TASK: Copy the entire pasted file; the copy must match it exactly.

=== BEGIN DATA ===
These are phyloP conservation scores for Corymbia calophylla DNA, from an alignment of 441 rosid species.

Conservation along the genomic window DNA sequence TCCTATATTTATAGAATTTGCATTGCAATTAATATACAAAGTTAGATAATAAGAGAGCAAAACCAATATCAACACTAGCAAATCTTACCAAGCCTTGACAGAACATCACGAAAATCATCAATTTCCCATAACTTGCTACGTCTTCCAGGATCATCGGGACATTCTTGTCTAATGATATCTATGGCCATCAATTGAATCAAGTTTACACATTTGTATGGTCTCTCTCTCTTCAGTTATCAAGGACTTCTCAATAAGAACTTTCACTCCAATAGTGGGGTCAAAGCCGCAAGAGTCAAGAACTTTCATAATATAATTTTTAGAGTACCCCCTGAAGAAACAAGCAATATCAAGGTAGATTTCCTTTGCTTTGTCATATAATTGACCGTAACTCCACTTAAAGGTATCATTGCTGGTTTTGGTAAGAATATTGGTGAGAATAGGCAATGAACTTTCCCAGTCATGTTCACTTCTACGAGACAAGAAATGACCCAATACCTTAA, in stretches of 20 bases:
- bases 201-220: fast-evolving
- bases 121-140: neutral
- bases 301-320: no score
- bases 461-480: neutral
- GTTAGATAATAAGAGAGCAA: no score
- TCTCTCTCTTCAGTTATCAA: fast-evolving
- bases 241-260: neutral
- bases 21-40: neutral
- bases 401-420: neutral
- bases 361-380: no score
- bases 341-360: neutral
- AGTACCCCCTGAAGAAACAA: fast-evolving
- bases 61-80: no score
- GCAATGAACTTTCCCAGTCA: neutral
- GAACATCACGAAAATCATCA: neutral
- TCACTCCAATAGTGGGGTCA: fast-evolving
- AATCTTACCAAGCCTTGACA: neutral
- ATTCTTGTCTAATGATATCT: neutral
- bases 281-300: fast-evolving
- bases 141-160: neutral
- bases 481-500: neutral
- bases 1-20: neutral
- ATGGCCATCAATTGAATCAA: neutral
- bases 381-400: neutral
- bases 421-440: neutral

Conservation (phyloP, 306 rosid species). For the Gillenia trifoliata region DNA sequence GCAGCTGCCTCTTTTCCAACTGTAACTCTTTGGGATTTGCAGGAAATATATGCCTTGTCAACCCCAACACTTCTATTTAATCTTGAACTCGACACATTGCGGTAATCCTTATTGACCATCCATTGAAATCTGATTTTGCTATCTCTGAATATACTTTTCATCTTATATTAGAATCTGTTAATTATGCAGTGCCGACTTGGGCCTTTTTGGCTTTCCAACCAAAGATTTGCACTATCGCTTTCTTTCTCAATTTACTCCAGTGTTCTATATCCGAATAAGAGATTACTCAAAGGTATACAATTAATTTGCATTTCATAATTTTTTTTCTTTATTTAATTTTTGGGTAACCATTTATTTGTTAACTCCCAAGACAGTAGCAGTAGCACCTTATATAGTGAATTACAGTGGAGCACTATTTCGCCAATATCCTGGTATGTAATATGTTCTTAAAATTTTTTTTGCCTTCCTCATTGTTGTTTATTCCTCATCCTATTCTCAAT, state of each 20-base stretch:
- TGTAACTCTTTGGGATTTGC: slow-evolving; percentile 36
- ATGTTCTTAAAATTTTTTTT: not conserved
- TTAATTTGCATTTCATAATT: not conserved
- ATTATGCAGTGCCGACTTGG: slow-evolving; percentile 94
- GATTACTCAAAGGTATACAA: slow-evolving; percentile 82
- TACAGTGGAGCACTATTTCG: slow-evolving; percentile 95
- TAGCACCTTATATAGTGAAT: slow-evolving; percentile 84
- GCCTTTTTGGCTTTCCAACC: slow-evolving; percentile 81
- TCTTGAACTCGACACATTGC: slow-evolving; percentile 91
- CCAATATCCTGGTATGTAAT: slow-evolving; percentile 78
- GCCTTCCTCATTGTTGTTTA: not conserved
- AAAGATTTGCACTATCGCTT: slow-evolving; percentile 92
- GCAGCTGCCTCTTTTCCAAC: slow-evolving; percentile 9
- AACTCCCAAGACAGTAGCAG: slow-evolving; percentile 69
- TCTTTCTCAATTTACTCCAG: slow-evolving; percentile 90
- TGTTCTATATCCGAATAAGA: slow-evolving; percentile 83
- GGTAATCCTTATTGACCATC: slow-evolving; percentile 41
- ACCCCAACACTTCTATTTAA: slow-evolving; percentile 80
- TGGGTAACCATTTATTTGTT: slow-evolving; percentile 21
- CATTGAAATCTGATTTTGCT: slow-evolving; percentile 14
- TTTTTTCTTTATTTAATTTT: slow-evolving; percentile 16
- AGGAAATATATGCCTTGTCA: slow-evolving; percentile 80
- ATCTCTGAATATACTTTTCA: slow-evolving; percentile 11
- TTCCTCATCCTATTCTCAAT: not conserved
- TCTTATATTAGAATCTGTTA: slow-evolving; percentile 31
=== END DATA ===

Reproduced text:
These are phyloP conservation scores for Corymbia calophylla DNA, from an alignment of 441 rosid species.

Conservation along the genomic window DNA sequence TCCTATATTTATAGAATTTGCATTGCAATTAATATACAAAGTTAGATAATAAGAGAGCAAAACCAATATCAACACTAGCAAATCTTACCAAGCCTTGACAGAACATCACGAAAATCATCAATTTCCCATAACTTGCTACGTCTTCCAGGATCATCGGGACATTCTTGTCTAATGATATCTATGGCCATCAATTGAATCAAGTTTACACATTTGTATGGTCTCTCTCTCTTCAGTTATCAAGGACTTCTCAATAAGAACTTTCACTCCAATAGTGGGGTCAAAGCCGCAAGAGTCAAGAACTTTCATAATATAATTTTTAGAGTACCCCCTGAAGAAACAAGCAATATCAAGGTAGATTTCCTTTGCTTTGTCATATAATTGACCGTAACTCCACTTAAAGGTATCATTGCTGGTTTTGGTAAGAATATTGGTGAGAATAGGCAATGAACTTTCCCAGTCATGTTCACTTCTACGAGACAAGAAATGACCCAATACCTTAA, in stretches of 20 bases:
- bases 201-220: fast-evolving
- bases 121-140: neutral
- bases 301-320: no score
- bases 461-480: neutral
- GTTAGATAATAAGAGAGCAA: no score
- TCTCTCTCTTCAGTTATCAA: fast-evolving
- bases 241-260: neutral
- bases 21-40: neutral
- bases 401-420: neutral
- bases 361-380: no score
- bases 341-360: neutral
- AGTACCCCCTGAAGAAACAA: fast-evolving
- bases 61-80: no score
- GCAATGAACTTTCCCAGTCA: neutral
- GAACATCACGAAAATCATCA: neutral
- TCACTCCAATAGTGGGGTCA: fast-evolving
- AATCTTACCAAGCCTTGACA: neutral
- ATTCTTGTCTAATGATATCT: neutral
- bases 281-300: fast-evolving
- bases 141-160: neutral
- bases 481-500: neutral
- bases 1-20: neutral
- ATGGCCATCAATTGAATCAA: neutral
- bases 381-400: neutral
- bases 421-440: neutral

Conservation (phyloP, 306 rosid species). For the Gillenia trifoliata region DNA sequence GCAGCTGCCTCTTTTCCAACTGTAACTCTTTGGGATTTGCAGGAAATATATGCCTTGTCAACCCCAACACTTCTATTTAATCTTGAACTCGACACATTGCGGTAATCCTTATTGACCATCCATTGAAATCTGATTTTGCTATCTCTGAATATACTTTTCATCTTATATTAGAATCTGTTAATTATGCAGTGCCGACTTGGGCCTTTTTGGCTTTCCAACCAAAGATTTGCACTATCGCTTTCTTTCTCAATTTACTCCAGTGTTCTATATCCGAATAAGAGATTACTCAAAGGTATACAATTAATTTGCATTTCATAATTTTTTTTCTTTATTTAATTTTTGGGTAACCATTTATTTGTTAACTCCCAAGACAGTAGCAGTAGCACCTTATATAGTGAATTACAGTGGAGCACTATTTCGCCAATATCCTGGTATGTAATATGTTCTTAAAATTTTTTTTGCCTTCCTCATTGTTGTTTATTCCTCATCCTATTCTCAAT, state of each 20-base stretch:
- TGTAACTCTTTGGGATTTGC: slow-evolving; percentile 36
- ATGTTCTTAAAATTTTTTTT: not conserved
- TTAATTTGCATTTCATAATT: not conserved
- ATTATGCAGTGCCGACTTGG: slow-evolving; percentile 94
- GATTACTCAAAGGTATACAA: slow-evolving; percentile 82
- TACAGTGGAGCACTATTTCG: slow-evolving; percentile 95
- TAGCACCTTATATAGTGAAT: slow-evolving; percentile 84
- GCCTTTTTGGCTTTCCAACC: slow-evolving; percentile 81
- TCTTGAACTCGACACATTGC: slow-evolving; percentile 91
- CCAATATCCTGGTATGTAAT: slow-evolving; percentile 78
- GCCTTCCTCATTGTTGTTTA: not conserved
- AAAGATTTGCACTATCGCTT: slow-evolving; percentile 92
- GCAGCTGCCTCTTTTCCAAC: slow-evolving; percentile 9
- AACTCCCAAGACAGTAGCAG: slow-evolving; percentile 69
- TCTTTCTCAATTTACTCCAG: slow-evolving; percentile 90
- TGTTCTATATCCGAATAAGA: slow-evolving; percentile 83
- GGTAATCCTTATTGACCATC: slow-evolving; percentile 41
- ACCCCAACACTTCTATTTAA: slow-evolving; percentile 80
- TGGGTAACCATTTATTTGTT: slow-evolving; percentile 21
- CATTGAAATCTGATTTTGCT: slow-evolving; percentile 14
- TTTTTTCTTTATTTAATTTT: slow-evolving; percentile 16
- AGGAAATATATGCCTTGTCA: slow-evolving; percentile 80
- ATCTCTGAATATACTTTTCA: slow-evolving; percentile 11
- TTCCTCATCCTATTCTCAAT: not conserved
- TCTTATATTAGAATCTGTTA: slow-evolving; percentile 31